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Some results of the fractal program are shown below in Figure 13.6. We have used the same five grey scale images as in Chapter 11. All images have been compressed with a domain density value of 2.
|File||Quality||Starting Size||Compressed Size||Ratio||RMS Error|
Figure 13.6 Compression Results
Figure 13.6 can be compared with Figure 11.13 giving the results of DCT compression with some caution: the RMS error value is not an accurate measure of image quality, and the two programs are simple implementations which can both be improved. Yet from the comparison it is apparent that DCT compression performs better than fractal compression at low compression ratios, and that fractal compression is much better at high compression ratios. This is confirmed by visual inspection of the images.
The fractal compression program can achieve compression ratios that the DCT program cannot reach without extreme degradation of the image. For example, the LISAW image can be compressed to 1752 bytes (97% compression ratio) with fractal compression and still retain a natural aspect. Of course some degradation of the image is unavoidable at such a compression ratio, but the image quality is still acceptable at least for some applications where high-fidelity is not an absolute requirement. With the DCT compression program, LISAW compressed to 4170 bytes (more than twice as large as the fractal version) has an extremely blocky aspect which is immediately apparent.
Even a production-quality JPEG compressor cannot reach the quality of our simple fractal compression program at such high compression ratios. This is clearly visible in Figure 13.7, where both compressed files have approximately the same size (1752 bytes for the fractal version, 1741 bytes for the JPEG version). The fractal version was produced with quality factor 8 and domain density 2; the JPEG quality factor was chosen to get an equivalent size for the compressed file.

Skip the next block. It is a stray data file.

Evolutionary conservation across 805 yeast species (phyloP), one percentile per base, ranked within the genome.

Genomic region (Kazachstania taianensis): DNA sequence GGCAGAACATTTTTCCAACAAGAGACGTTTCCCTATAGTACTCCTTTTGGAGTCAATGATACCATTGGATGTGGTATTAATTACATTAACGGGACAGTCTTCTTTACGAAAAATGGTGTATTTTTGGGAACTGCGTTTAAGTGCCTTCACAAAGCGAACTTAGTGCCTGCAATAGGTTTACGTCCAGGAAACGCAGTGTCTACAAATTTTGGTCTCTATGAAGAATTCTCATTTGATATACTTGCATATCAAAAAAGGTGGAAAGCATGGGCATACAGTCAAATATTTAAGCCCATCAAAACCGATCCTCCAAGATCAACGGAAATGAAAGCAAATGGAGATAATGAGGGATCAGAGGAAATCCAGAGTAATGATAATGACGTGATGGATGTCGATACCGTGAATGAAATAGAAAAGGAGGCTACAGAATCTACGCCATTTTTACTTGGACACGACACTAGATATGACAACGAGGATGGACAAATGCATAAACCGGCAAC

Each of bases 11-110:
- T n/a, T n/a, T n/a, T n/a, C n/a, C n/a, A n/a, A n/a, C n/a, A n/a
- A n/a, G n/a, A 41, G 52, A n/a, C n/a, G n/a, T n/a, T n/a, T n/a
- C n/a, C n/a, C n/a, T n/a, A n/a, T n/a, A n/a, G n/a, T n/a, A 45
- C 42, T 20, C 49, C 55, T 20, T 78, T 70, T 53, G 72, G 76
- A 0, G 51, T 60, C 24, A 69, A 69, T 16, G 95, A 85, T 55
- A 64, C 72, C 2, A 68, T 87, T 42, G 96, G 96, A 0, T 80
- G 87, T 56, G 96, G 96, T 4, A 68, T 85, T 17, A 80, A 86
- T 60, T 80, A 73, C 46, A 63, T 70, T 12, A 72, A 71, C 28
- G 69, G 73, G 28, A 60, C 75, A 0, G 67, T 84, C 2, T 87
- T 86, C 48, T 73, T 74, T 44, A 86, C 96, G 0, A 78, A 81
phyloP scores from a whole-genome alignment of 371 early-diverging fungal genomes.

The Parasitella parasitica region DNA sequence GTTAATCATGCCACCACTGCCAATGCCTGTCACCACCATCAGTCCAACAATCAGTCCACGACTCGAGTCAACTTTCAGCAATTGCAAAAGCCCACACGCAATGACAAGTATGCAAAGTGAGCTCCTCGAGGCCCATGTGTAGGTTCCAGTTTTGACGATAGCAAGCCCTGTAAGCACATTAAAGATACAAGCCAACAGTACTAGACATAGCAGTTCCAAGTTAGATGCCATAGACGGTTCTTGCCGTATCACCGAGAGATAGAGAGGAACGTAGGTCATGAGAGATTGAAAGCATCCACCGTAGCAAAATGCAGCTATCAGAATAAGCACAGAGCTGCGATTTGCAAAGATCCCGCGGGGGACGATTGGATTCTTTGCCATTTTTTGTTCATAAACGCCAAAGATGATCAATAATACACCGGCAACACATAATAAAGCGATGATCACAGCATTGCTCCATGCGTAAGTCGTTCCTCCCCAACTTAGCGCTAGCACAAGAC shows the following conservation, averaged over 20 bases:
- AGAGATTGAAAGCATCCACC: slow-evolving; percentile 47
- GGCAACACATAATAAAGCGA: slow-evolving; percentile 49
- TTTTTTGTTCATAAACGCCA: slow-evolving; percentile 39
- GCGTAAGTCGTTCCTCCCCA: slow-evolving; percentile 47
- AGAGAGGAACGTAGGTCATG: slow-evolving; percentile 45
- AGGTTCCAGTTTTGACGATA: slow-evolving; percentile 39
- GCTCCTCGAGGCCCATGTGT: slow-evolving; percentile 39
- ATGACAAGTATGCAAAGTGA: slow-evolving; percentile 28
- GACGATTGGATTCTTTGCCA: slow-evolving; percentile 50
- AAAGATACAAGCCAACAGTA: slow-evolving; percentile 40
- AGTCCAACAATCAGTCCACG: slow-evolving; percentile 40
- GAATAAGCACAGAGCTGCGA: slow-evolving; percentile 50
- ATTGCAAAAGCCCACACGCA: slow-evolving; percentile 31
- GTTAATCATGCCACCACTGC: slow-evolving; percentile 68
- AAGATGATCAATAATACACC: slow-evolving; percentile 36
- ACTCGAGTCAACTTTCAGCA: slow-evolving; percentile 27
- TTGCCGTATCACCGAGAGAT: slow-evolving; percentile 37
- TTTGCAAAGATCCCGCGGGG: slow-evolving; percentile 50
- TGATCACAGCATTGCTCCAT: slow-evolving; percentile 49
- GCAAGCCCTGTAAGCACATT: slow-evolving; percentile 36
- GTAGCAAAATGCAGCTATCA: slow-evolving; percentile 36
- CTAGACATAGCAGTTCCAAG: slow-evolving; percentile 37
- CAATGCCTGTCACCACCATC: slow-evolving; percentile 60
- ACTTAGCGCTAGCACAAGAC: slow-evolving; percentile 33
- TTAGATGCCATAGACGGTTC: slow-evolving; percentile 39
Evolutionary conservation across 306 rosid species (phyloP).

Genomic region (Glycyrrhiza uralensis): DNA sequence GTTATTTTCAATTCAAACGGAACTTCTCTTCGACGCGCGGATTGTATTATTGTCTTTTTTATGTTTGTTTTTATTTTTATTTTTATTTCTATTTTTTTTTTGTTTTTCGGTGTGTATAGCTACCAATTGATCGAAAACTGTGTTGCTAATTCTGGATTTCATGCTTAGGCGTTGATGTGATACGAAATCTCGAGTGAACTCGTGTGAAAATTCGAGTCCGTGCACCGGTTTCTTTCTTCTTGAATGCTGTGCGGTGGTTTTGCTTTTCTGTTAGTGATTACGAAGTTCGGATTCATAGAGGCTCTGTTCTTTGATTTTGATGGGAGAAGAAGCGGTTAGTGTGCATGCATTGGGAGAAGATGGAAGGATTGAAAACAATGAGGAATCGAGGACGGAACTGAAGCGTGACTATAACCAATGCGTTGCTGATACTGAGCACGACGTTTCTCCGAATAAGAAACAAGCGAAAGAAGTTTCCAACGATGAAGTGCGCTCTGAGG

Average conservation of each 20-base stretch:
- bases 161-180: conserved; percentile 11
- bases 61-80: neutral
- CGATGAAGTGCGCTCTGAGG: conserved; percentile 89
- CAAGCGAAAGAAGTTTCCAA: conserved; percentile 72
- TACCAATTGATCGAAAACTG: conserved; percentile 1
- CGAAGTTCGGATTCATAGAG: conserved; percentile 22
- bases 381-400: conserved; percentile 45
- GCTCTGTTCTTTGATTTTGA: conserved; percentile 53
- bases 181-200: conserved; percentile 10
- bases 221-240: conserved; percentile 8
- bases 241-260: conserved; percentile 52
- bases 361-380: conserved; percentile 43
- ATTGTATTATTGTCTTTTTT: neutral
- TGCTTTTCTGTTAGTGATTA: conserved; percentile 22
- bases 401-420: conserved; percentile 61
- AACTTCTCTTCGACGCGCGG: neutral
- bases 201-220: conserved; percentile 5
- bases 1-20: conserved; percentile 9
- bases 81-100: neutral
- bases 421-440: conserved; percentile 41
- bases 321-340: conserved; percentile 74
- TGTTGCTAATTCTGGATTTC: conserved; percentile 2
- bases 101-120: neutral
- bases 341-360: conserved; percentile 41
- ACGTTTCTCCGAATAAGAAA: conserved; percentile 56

Fractal compression, 1752 bytes
Figure 13-7 JPEG compression, 1741 bytes
In general, there is little improvement in the image quality between quality factors 2 and 1. This is due to the simple nature of our algorithm, which reaches its limits at high quality factors and low compression ratios. However even with a more complex algorithm, a fractal-based method may not be able to beat DCT-based methods at low compression ratios. Fractal compression really shines for high compression ratios, or when zooming on a portion of an image or enlarging a complete image.
The compression ratios obtained with our simple fractal compression program could be further improved by taking into account possible symmetries and rotations between ranges and domains, by using non-square ranges and domains, by using more bits to encode contrast and brightness in. the affine transformations, and by using Huffman or arithmetic encoding on the parameters of affine transformations.
The fractal compression program is slower than the DCT program, but the decompression is faster even in this simple implementation. The decompression speed could be further improved significantly by taking advantage of the resolution-independence of fractal compression: the image could be decoded at a lower resolution in the first iterations, and decoded at the full image size only for the last two iterations. While working at a lower resolution, the decoder need only work with a fraction of all the pixels of the original image, thus the total number of instructions required for decoding is much reduced.
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